The Frist Art Museum presents Paris 1900: City of Entertainment, an exhibition that revives the splendor of the French capital at the turn of the twentieth century, when millions visited the site of the International Exposition. Organized by the Petit Palais Museum of Fine Arts in Paris with additional loans from other Parisian museums, the exhibition will be on view in the Frist’s Ingram Gallery from October 12, 2018, through January 6, 2019. The Frist is the first of three venues in the United States to present this iteration of an exhibition that was originally on view at the Petit Palais in 2014.
With the International Exhibition of 1900 as its starting point, the exhibition offers a focused look at the different ways in which Paris became the entertainment capital of the world. Belle Époque Paris, a period of relative peace and prosperity stretching from 1874 to 1914, was the site of intense artistic and architectural innovation, which gave rise to entertainment forms that continue to remain relevant.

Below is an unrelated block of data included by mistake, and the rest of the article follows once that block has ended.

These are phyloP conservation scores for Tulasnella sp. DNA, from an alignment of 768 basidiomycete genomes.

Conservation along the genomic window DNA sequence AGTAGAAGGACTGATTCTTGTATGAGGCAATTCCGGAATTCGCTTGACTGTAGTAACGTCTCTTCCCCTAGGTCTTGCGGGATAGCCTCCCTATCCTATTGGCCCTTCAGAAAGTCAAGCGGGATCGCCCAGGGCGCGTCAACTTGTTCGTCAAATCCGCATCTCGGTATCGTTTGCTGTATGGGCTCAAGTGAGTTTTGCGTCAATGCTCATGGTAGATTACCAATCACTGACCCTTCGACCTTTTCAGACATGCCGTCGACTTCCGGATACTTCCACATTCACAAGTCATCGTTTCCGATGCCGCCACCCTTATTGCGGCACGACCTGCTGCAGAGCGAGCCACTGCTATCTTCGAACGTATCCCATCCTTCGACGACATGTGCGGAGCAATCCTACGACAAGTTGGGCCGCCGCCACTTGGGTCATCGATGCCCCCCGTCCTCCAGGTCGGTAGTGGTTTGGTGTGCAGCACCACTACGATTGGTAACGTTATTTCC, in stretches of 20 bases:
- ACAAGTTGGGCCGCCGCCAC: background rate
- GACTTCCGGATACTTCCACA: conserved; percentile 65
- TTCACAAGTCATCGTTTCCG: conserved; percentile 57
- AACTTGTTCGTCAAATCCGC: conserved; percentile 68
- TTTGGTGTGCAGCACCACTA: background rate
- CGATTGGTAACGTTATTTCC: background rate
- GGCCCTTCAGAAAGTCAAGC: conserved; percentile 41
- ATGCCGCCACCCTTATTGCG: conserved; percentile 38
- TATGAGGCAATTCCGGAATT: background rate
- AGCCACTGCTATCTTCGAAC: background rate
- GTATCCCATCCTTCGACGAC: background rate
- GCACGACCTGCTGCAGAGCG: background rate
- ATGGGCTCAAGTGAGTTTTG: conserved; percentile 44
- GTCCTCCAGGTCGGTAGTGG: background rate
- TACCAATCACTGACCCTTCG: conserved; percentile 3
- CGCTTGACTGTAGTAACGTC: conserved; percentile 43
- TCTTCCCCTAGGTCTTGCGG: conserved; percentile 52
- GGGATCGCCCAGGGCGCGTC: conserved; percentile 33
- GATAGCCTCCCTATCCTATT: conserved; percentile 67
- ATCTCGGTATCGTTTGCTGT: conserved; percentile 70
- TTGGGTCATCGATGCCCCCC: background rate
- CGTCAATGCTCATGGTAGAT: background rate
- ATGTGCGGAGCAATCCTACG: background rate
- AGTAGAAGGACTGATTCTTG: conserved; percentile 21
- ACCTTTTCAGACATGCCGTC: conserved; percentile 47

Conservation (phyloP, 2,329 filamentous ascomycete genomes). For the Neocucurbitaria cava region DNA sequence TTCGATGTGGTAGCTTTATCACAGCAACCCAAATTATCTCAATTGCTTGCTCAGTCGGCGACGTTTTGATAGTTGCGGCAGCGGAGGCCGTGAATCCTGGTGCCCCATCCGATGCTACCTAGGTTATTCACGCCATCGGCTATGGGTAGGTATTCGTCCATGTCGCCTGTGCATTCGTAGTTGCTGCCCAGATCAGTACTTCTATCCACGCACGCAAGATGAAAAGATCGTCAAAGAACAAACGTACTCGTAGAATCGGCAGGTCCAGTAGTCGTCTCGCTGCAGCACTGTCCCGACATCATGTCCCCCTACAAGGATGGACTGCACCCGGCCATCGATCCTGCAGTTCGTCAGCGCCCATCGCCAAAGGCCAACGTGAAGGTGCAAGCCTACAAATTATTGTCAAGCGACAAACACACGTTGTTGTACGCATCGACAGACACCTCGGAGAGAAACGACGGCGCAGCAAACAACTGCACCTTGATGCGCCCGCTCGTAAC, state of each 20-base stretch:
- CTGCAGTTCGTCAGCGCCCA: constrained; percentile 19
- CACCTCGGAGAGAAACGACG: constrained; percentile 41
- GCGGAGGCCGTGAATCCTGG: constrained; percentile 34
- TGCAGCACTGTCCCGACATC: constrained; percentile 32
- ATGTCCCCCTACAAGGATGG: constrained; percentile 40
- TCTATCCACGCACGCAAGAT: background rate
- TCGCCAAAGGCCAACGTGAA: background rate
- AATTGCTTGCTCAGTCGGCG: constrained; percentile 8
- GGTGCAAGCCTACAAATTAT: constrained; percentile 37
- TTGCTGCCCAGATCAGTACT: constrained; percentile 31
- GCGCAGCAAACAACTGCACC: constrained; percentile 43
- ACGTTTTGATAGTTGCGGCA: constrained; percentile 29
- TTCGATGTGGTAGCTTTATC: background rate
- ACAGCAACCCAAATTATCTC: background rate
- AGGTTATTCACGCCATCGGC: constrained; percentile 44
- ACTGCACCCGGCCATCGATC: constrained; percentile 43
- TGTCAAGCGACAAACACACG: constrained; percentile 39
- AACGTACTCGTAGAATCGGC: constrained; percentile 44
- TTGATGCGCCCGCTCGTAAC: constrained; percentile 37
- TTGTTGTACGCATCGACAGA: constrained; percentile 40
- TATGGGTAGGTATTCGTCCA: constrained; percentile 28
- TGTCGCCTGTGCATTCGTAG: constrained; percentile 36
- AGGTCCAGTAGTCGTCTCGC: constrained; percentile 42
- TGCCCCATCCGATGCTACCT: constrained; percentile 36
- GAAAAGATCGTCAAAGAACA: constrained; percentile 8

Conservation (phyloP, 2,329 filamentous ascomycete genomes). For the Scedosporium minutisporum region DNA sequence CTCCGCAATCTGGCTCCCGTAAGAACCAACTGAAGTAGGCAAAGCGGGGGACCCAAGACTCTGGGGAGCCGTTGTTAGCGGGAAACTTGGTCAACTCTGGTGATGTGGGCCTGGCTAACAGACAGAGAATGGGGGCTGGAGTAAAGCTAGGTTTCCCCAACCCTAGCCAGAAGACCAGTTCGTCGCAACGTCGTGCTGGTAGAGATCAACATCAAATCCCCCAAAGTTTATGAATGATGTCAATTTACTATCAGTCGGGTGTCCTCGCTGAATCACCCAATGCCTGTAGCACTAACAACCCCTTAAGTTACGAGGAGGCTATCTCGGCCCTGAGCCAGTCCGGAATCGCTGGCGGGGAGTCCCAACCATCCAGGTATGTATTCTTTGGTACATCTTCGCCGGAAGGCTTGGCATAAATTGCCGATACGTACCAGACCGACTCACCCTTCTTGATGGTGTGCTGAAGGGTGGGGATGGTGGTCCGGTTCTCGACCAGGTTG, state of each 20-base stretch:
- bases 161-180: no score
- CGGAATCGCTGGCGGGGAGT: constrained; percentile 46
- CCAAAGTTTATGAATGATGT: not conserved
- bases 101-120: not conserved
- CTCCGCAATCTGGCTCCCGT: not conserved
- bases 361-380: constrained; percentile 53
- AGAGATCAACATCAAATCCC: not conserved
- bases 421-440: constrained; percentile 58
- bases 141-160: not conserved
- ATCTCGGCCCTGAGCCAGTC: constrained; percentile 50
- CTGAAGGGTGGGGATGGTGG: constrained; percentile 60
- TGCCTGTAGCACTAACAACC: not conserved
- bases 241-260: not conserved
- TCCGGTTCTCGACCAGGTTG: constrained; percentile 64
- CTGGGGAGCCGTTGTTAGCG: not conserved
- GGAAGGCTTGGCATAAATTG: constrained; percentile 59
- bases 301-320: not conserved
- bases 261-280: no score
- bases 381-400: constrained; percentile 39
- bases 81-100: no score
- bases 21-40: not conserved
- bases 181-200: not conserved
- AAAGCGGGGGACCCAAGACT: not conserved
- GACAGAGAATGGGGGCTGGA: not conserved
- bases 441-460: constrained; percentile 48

Bringing together over 250 objects—paintings, prints, sculptures, decorative art, costumes and fashion accessories, posters, photographs, and more—kept mainly by the City of Paris museums, Paris 1900 immerses visitors in the era’s sparkling atmosphere of elegance, pleasure, and festivity. Major artists represented in the exhibition include Pierre Bonnard, Berthe Morisot, Camille Pissarro, Pierre-Auguste Renoir, Auguste Rodin, Henri de Toulouse-Lautrec, and Édouard Vuillard, as well as many others working across multiple mediums. The objects will be presented in six groupings: “Paris, Showcase of the World”; “Art Nouveau”; “Paris, Capital of the Arts”; “The Parisian Woman”; “Traversing Paris”; and “Paris by Night.”
The exhibition also tells the story of a vibrant and swiftly changing city. Although Paris was quite different from its idealized representation in posters and advertisements, the turn of the century was indeed an exceptional time. The city was growing rapidly and had a population of nearly three million by 1914. Additionally, Paris attracted travelers for both business purposes and leisure activities. “It is fitting that Nashville is the first stop of this exhibition’s tour,” says Frist Art Museum curator Katie Delmez.